Missouri Toughens Sentencing; Is Tide Turning?


A Missouri experiment with easing prison terms has come to an end as Gov. Matt Blunt signed a repeal of a two-year-old law that had allowed some drug offenders, burglars, and drunken drivers to get out of prison early, reports the Associated Press. Instead, more than three dozen new or enhanced crimes could result in more Missourians being sent to prison and kept there longer. “For public safety, people need to serve as much of their sentence as they can,” said Blunt, a Republican, undoing a law signed in 2003 by Democratic Gov. Bob Holden.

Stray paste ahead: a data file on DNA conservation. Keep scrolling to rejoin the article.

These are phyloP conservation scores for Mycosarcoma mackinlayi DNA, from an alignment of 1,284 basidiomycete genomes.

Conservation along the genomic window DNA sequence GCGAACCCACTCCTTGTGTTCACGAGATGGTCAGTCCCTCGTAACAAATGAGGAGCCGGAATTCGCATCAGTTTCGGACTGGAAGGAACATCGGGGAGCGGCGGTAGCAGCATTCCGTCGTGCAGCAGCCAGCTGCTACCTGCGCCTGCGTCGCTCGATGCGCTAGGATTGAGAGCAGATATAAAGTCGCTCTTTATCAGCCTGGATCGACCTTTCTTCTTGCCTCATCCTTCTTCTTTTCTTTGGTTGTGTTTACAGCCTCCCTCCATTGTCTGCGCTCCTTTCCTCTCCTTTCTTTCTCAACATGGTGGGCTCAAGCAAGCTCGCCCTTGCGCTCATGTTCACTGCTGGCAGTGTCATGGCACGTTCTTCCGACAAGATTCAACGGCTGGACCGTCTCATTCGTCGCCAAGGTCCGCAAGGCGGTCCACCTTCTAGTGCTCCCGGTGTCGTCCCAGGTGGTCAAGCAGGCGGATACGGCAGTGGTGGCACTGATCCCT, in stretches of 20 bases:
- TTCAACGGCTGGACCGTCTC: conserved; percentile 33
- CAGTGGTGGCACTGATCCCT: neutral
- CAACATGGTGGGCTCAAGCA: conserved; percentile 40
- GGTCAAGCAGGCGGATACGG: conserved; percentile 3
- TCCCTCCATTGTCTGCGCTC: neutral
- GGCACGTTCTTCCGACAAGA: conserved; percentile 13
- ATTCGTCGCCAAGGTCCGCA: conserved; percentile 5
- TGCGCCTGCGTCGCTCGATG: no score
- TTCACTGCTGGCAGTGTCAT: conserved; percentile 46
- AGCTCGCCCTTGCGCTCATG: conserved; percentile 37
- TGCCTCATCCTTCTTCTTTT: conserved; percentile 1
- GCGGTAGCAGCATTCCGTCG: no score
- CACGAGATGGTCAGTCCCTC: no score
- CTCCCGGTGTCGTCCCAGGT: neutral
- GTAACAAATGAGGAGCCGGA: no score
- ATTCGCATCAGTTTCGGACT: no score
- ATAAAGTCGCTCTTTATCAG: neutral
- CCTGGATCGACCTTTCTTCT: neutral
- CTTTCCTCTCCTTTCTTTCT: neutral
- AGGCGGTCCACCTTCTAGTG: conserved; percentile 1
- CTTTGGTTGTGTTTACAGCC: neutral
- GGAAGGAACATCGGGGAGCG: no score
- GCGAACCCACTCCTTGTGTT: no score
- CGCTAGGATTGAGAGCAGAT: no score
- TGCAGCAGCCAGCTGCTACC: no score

Passed when prison populations were soaring and state revenues were shrinking, the law allowed certain nonviolent felons with no prior prison time to seek release after serving 120 days behind bars – even though their sentences might have called for up to seven years. As of yesterday, judges had granted early release to just 44 of the 1,011 prisoners requesting it. Prosecutors, who fought the law two years ago, contended “that it was a pointless paperwork producer,” AP said. “We worked a long time to get truth in sentencing in position” under a 1994 state law, said St. Louis County prosecutor Robert McCulloch, board chairman of the National District Attorneys Association. The early release law “was beginning to whittle away at truth in sentencing.” As finances have improved for states, the trend toward alternative sentencing laws has slackened, said Ryan King of The Sentencing Project in Washington, D.C.

Link: http://newstribune.com/articles/2005/07/14/news_state/0071405031.txt

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